Advanced Tips and Tools to Help Monitor Blind Spots Without Turning Your Head
Consider installing convex or blind spot mirrors on your side mirrors. These mirrors have a wider field of view and can help you see into your blind spots. They are particularly useful for detecting vehicles approaching from behind and alongside your vehicle.
Many modern vehicles also come equipped with blind spot monitoring systems – intuitive features that alert you when a vehicle enters your blind spot zone.
These systems use sensors to detect vehicles in your blind spots and typically provide visual or audible alerts to warn you of their presence.
While these systems can be incredibly helpful, I want to emphasize that they do NOT replace the need for manual checks. They’re complementary to your visual checks and can serve as an additional safety net.
Keep in mind, that no tool is foolproof. Sensors can fail or get obstructed, and sometimes, weather or road conditions can interfere with their accuracy. Therefore, always perform a physical check before making any moves.
Moreover, developing a constant awareness of your surroundings is key. This means regularly scanning your mirrors, being mindful of vehicles that may have been beside you, and anticipating other drivers’ actions. This way, even if a vehicle quickly slips into your blind spot, you’re more likely to be aware of its presence.
Remember, the road is dynamic, and things change rapidly. A tool or a tech feature might not catch every potential hazard, so keep honing your skills. After all, your eyes and your judgment are the most reliable tools at your disposal.
Should You Check Your Blind Spot When Changing Lanes or Turning?
Absolutely yes! You must always check your blind spot when changing lanes or turning. Certain areas remain outside of your direct line of sight while going to the next lane or taking a turn.
Here’s a recommended sequence to check your blind spot for changing lanes or turning:
- First, assess the traffic conditions behind your vehicle. Next, verify the presence of vehicles in the adjacent lanes or the lane you want to merge with.
- Before changing lanes, check your blind spot by turning your head to look over your shoulder. Make sure there are no vehicles in your blind spot or they are far enough to change your lane.
- It is important to signal your intention by using turn signals. Put it on to communicate with other vehicles to change lanes or take a turn.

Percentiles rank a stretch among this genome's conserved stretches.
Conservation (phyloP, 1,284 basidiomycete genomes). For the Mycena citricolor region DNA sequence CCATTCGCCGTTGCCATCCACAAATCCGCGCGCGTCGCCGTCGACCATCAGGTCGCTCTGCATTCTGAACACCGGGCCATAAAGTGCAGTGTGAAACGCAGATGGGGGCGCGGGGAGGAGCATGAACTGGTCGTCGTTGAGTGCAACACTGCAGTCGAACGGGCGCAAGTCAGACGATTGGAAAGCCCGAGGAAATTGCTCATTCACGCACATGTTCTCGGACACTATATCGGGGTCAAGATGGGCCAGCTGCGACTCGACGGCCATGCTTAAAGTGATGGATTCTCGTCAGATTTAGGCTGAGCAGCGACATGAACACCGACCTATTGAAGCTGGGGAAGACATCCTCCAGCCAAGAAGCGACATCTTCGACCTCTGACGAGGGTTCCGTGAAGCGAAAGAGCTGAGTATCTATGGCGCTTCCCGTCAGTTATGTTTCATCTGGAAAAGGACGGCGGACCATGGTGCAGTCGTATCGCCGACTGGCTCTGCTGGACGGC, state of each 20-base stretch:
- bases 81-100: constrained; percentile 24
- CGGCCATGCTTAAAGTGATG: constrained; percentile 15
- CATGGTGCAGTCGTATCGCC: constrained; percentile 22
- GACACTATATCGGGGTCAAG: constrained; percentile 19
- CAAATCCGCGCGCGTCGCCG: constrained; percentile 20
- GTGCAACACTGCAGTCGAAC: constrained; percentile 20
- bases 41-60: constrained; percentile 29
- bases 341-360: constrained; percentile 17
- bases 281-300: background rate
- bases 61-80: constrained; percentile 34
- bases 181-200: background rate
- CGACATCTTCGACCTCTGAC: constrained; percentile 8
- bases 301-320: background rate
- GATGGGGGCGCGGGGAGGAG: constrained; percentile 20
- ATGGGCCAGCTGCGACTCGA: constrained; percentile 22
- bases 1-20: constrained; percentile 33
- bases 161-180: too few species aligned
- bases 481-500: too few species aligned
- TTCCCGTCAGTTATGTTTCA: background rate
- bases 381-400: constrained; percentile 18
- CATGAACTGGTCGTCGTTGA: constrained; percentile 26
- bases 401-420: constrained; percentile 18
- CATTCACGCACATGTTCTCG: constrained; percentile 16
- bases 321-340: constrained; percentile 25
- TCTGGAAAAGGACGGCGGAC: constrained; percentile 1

- Once you have confirmed and are sure that it is safe, merge into the lane smoothly or turn your car without abrupt maneuvers.
This comprehensive approach to checking your blind spot helps minimize the risk of collisions and enhances overall safety during lane changes and turns. It’s a good habit to incorporate into your driving routine.
How to Keep Straight When Checking Blind Spots
To keep straight when checking blind spots, you need to strike a balance between safety and vehicle control.
Here are some steps you can follow to keep your vehicle straight while checking blind spots:
- From a safety perspective, it is crucial to maintain a steady speed. Ensure you’re traveling at a steady speed and avoid sudden accelerations or decelerations to maintain stability.
- Keep a firm grip on the steering wheel with both hands to ensure you have control over your vehicle while checking blind spots.
- While turning your head to check blind spots, utilize your peripheral vision to monitor the road ahead. Glance intermittently to ensure a straight course.
- Keep the time spent checking your blind spot brief. Practice quick glances to minimize the time your eyes are off the road.
- Train yourself to turn your head smoothly without abrupt movements. This helps maintain control and stability during blind spot checks.
- Ensure your vehicle stays within its lane while checking blind spots. Avoid drifting into adjacent lanes during head movements.
- Minimize distractions inside the vehicle while checking blind spots. Focus on the road and surroundings for better control.
- For new drivers or those seeking improvement, practice in a safe, open area. This allows you to focus on maintaining a straight line while checking blind spots.
By incorporating these practices, you can improve your ability to check blind spots while keeping your vehicle on a straight path.
Turning your head to check a blind spot is a good driving practice. It ensures there are no vehicles or obstacles in areas not visible through your mirrors.
Keep in mind that blind spots aren’t one-size-fits-all. Different vehicles have different blind spot zones.
For instance, a motorcycle’s blind spots are not the same as those of a semi-truck. And if you’re driving a vehicle you’re not familiar with, like a rental car, pay extra attention – the blind spots can be in places you’re not used to.
The significance of being aware of blind spots ensures minimizing them as much as possible.
You can reduce the size of these pesky areas significantly by head movement, shoulder check, and properly adjusting your mirrors including your rearview and side mirrors. Technical advancements like blind spot detection systems are an added advantage to enhance the coverage of blind spots.